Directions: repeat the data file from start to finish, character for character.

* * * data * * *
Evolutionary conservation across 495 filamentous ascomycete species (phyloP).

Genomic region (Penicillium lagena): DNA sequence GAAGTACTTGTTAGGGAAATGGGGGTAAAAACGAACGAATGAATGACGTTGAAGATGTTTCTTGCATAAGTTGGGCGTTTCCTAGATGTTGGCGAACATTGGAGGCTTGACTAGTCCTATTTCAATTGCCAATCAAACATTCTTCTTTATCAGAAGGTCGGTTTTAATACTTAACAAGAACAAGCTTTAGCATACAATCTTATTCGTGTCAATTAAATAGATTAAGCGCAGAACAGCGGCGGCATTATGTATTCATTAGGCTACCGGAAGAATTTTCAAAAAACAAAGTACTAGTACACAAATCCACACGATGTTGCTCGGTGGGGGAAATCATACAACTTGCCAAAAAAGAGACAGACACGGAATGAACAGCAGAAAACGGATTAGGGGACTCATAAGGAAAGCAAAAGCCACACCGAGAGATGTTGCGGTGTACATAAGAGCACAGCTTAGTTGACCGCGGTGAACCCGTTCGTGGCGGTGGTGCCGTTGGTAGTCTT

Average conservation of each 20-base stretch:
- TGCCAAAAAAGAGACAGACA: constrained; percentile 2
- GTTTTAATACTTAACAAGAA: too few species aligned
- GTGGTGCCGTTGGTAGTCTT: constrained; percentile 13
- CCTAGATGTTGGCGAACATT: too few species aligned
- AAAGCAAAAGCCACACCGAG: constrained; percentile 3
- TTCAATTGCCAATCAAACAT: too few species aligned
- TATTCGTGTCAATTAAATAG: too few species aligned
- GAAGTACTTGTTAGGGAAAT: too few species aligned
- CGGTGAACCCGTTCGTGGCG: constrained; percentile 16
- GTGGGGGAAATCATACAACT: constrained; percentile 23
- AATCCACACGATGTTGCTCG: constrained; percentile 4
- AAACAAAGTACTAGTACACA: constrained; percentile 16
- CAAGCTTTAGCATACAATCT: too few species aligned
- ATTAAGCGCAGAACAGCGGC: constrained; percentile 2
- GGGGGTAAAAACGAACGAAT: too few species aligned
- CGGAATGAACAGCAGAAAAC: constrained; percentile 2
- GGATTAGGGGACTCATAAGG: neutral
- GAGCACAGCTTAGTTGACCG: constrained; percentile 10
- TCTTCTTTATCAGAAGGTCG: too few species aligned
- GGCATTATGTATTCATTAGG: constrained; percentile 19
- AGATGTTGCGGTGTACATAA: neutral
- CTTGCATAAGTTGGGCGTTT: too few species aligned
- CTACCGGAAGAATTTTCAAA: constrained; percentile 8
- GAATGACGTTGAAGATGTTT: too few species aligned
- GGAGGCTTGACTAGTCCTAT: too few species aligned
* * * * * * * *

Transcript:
Evolutionary conservation across 495 filamentous ascomycete species (phyloP).

Genomic region (Penicillium lagena): DNA sequence GAAGTACTTGTTAGGGAAATGGGGGTAAAAACGAACGAATGAATGACGTTGAAGATGTTTCTTGCATAAGTTGGGCGTTTCCTAGATGTTGGCGAACATTGGAGGCTTGACTAGTCCTATTTCAATTGCCAATCAAACATTCTTCTTTATCAGAAGGTCGGTTTTAATACTTAACAAGAACAAGCTTTAGCATACAATCTTATTCGTGTCAATTAAATAGATTAAGCGCAGAACAGCGGCGGCATTATGTATTCATTAGGCTACCGGAAGAATTTTCAAAAAACAAAGTACTAGTACACAAATCCACACGATGTTGCTCGGTGGGGGAAATCATACAACTTGCCAAAAAAGAGACAGACACGGAATGAACAGCAGAAAACGGATTAGGGGACTCATAAGGAAAGCAAAAGCCACACCGAGAGATGTTGCGGTGTACATAAGAGCACAGCTTAGTTGACCGCGGTGAACCCGTTCGTGGCGGTGGTGCCGTTGGTAGTCTT

Average conservation of each 20-base stretch:
- TGCCAAAAAAGAGACAGACA: constrained; percentile 2
- GTTTTAATACTTAACAAGAA: too few species aligned
- GTGGTGCCGTTGGTAGTCTT: constrained; percentile 13
- CCTAGATGTTGGCGAACATT: too few species aligned
- AAAGCAAAAGCCACACCGAG: constrained; percentile 3
- TTCAATTGCCAATCAAACAT: too few species aligned
- TATTCGTGTCAATTAAATAG: too few species aligned
- GAAGTACTTGTTAGGGAAAT: too few species aligned
- CGGTGAACCCGTTCGTGGCG: constrained; percentile 16
- GTGGGGGAAATCATACAACT: constrained; percentile 23
- AATCCACACGATGTTGCTCG: constrained; percentile 4
- AAACAAAGTACTAGTACACA: constrained; percentile 16
- CAAGCTTTAGCATACAATCT: too few species aligned
- ATTAAGCGCAGAACAGCGGC: constrained; percentile 2
- GGGGGTAAAAACGAACGAAT: too few species aligned
- CGGAATGAACAGCAGAAAAC: constrained; percentile 2
- GGATTAGGGGACTCATAAGG: neutral
- GAGCACAGCTTAGTTGACCG: constrained; percentile 10
- TCTTCTTTATCAGAAGGTCG: too few species aligned
- GGCATTATGTATTCATTAGG: constrained; percentile 19
- AGATGTTGCGGTGTACATAA: neutral
- CTTGCATAAGTTGGGCGTTT: too few species aligned
- CTACCGGAAGAATTTTCAAA: constrained; percentile 8
- GAATGACGTTGAAGATGTTT: too few species aligned
- GGAGGCTTGACTAGTCCTAT: too few species aligned